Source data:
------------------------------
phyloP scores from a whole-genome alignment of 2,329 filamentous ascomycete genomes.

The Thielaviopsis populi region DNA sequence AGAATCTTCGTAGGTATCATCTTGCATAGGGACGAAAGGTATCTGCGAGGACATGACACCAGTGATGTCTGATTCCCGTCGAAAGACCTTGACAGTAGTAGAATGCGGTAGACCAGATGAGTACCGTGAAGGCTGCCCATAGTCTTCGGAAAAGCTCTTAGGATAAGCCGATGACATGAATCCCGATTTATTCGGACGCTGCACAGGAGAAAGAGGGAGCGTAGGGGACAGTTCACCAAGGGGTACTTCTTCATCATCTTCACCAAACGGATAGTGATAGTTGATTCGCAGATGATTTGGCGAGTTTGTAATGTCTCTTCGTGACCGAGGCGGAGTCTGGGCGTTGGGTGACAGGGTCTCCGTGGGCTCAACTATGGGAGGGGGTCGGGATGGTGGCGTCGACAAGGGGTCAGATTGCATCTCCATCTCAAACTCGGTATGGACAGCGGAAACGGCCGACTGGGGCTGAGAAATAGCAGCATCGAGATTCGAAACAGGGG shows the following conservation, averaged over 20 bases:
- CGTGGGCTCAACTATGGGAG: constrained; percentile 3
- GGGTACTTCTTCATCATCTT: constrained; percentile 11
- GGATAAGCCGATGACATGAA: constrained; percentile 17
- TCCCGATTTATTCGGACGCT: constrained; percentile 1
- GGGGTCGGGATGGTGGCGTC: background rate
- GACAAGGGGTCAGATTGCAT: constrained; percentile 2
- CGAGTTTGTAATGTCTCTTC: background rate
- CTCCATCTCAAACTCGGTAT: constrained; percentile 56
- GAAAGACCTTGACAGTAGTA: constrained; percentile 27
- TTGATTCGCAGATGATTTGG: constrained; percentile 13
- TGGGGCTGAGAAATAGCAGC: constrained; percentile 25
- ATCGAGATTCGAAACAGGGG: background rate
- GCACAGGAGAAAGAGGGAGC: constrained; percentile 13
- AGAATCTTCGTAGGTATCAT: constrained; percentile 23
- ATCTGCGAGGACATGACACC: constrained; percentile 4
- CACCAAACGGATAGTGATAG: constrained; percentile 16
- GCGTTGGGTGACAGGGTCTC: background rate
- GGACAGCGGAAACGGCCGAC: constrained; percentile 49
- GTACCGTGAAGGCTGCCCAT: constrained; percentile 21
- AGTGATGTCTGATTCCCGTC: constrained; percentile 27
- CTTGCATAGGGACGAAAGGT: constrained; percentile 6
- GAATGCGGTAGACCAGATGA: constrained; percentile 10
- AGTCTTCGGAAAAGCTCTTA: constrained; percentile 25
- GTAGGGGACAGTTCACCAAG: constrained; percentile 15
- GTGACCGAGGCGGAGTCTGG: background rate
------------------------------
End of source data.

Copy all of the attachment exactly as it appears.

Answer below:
phyloP scores from a whole-genome alignment of 2,329 filamentous ascomycete genomes.

The Thielaviopsis populi region DNA sequence AGAATCTTCGTAGGTATCATCTTGCATAGGGACGAAAGGTATCTGCGAGGACATGACACCAGTGATGTCTGATTCCCGTCGAAAGACCTTGACAGTAGTAGAATGCGGTAGACCAGATGAGTACCGTGAAGGCTGCCCATAGTCTTCGGAAAAGCTCTTAGGATAAGCCGATGACATGAATCCCGATTTATTCGGACGCTGCACAGGAGAAAGAGGGAGCGTAGGGGACAGTTCACCAAGGGGTACTTCTTCATCATCTTCACCAAACGGATAGTGATAGTTGATTCGCAGATGATTTGGCGAGTTTGTAATGTCTCTTCGTGACCGAGGCGGAGTCTGGGCGTTGGGTGACAGGGTCTCCGTGGGCTCAACTATGGGAGGGGGTCGGGATGGTGGCGTCGACAAGGGGTCAGATTGCATCTCCATCTCAAACTCGGTATGGACAGCGGAAACGGCCGACTGGGGCTGAGAAATAGCAGCATCGAGATTCGAAACAGGGG shows the following conservation, averaged over 20 bases:
- CGTGGGCTCAACTATGGGAG: constrained; percentile 3
- GGGTACTTCTTCATCATCTT: constrained; percentile 11
- GGATAAGCCGATGACATGAA: constrained; percentile 17
- TCCCGATTTATTCGGACGCT: constrained; percentile 1
- GGGGTCGGGATGGTGGCGTC: background rate
- GACAAGGGGTCAGATTGCAT: constrained; percentile 2
- CGAGTTTGTAATGTCTCTTC: background rate
- CTCCATCTCAAACTCGGTAT: constrained; percentile 56
- GAAAGACCTTGACAGTAGTA: constrained; percentile 27
- TTGATTCGCAGATGATTTGG: constrained; percentile 13
- TGGGGCTGAGAAATAGCAGC: constrained; percentile 25
- ATCGAGATTCGAAACAGGGG: background rate
- GCACAGGAGAAAGAGGGAGC: constrained; percentile 13
- AGAATCTTCGTAGGTATCAT: constrained; percentile 23
- ATCTGCGAGGACATGACACC: constrained; percentile 4
- CACCAAACGGATAGTGATAG: constrained; percentile 16
- GCGTTGGGTGACAGGGTCTC: background rate
- GGACAGCGGAAACGGCCGAC: constrained; percentile 49
- GTACCGTGAAGGCTGCCCAT: constrained; percentile 21
- AGTGATGTCTGATTCCCGTC: constrained; percentile 27
- CTTGCATAGGGACGAAAGGT: constrained; percentile 6
- GAATGCGGTAGACCAGATGA: constrained; percentile 10
- AGTCTTCGGAAAAGCTCTTA: constrained; percentile 25
- GTAGGGGACAGTTCACCAAG: constrained; percentile 15
- GTGACCGAGGCGGAGTCTGG: background rate